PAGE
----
Epistemic Status: I'm highly confident this is a phenomenon that occurs with a lot of advice people give, but I'm quite uncertain about the best way to deal with it when trying to give advice to more than one person.
The main thing people fail to consider when giving advice is that someone with ostensibly the same problem may require a vastly different solution than themselves. The underlying cause of the problem in many cases may be the exact opposite of what it was for you.
Many issues in life are caused by being too extreme. Either extreme is problematic-both too much of something or too little. Often people only think about one extreme (or one possible failure mode, we’re not limited to only two!) when they give advice because that is the problem they themselves had to overcome. It fails to occur that not only might this advice not be helpful, it might be actively detrimental to a person struggling with the opposite problem. To use a concrete example, imagine a runner is trying to improve their 5K time and asks a more accomplished runner for advice. The faster runner suggests that if the questioner wants to break through their plateau they will probably need to do more high intensity interval training. After all, the faster runner can remember that was what they needed to do to progress past their own plateau. Unfortunately, the slower runner’s problem is that they are overtraining, their muscles do not have sufficient time to recover and become stronger, limiting improvement. This advice will thus be completely counterproductive, and will probably lead to injury if the runner tries too hard to follow it.
The issue is that it is instinctive to ask “how would this advice have affected me?” when evaluating possible advice to give, rather than “is this the sort of scenario in which that sort of advice would be useful, accounting for the individual receiving the advice?” From this one might be tempted to derive the following lesson: never give anyone important advice unless you have thoroughly questioned what their problem is and are very confident you understand both the problem and the underlying cause.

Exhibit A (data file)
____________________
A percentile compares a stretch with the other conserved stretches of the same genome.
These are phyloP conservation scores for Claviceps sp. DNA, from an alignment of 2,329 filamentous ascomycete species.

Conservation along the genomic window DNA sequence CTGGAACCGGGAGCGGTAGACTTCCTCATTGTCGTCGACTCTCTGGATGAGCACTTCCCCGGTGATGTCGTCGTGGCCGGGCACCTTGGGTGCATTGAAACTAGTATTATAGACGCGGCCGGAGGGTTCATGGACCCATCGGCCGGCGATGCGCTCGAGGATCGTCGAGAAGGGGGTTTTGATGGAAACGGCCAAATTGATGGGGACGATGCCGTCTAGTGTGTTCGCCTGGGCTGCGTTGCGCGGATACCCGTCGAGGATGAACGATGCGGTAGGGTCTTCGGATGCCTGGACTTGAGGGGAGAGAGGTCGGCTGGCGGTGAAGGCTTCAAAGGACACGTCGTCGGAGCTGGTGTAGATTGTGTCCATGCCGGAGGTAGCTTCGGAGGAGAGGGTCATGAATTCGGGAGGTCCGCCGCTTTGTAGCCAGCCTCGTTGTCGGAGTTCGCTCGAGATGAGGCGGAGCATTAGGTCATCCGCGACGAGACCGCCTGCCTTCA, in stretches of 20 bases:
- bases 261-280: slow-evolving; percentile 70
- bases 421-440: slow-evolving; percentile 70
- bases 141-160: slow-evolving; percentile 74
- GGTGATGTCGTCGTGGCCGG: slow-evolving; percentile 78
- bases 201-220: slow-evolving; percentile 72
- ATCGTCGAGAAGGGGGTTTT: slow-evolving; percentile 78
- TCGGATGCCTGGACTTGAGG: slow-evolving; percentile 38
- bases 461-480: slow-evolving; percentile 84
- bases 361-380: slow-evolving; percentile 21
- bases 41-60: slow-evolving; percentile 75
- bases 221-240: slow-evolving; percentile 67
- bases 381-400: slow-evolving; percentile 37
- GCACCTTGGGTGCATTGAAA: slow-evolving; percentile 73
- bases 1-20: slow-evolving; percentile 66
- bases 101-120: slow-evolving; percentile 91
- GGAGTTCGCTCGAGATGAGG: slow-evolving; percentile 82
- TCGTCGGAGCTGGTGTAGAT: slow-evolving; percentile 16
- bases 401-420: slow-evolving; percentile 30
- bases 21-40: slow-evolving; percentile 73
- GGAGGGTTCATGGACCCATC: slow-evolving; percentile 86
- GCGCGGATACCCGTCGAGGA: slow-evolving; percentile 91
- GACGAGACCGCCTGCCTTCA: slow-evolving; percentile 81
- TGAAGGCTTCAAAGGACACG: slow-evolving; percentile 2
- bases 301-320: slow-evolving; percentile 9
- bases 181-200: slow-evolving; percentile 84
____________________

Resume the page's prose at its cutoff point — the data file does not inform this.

If you have the resources and time to give people individual advice I think this is a reasonable principle to abide by. But we often do not have this luxury, sometimes we want to give advice to multiple people at once. Sometimes we just don’t have the time or resources to inquire deeply into the specifics of someone’s problem. This difficulty is exacerbated by the fact that even once you try to consider how to give advice that doesn’t accidentally hurt someone you may fail to imagine all the ways your advice might do harm because you underestimate how different other people are from yourself.
So how do we avoid giving people bad advice? One solution is to adopt a policy of not giving unpersonalized advice, of course, but assuming we still believe we have useful things we want to say to people how should we proceed? For audiences who understand this problem with advice, one might avoid a lot of potential damage by starting discussion of possible ways you imagine the advice might go wrong and asking a reader/listener to consider themselves before applying the advice. Unfortunately, for broader audiences this technique will probably not work unless you can take the time to explain all this because it will look like you aren’t sure of your own advice and are hedging your bets or some such. And you certainly will not always have the time to explain this. A simple disclaimer that most good advice is situational and depends on the person may help some people avoid harm, especially if you are giving advice you know to be potentially dangerous from a position of expertise or authority, though I suspect most people would ignore such warnings.
Does anyone have any other strategies to avoid/minimize the unintentional harm advice may cause?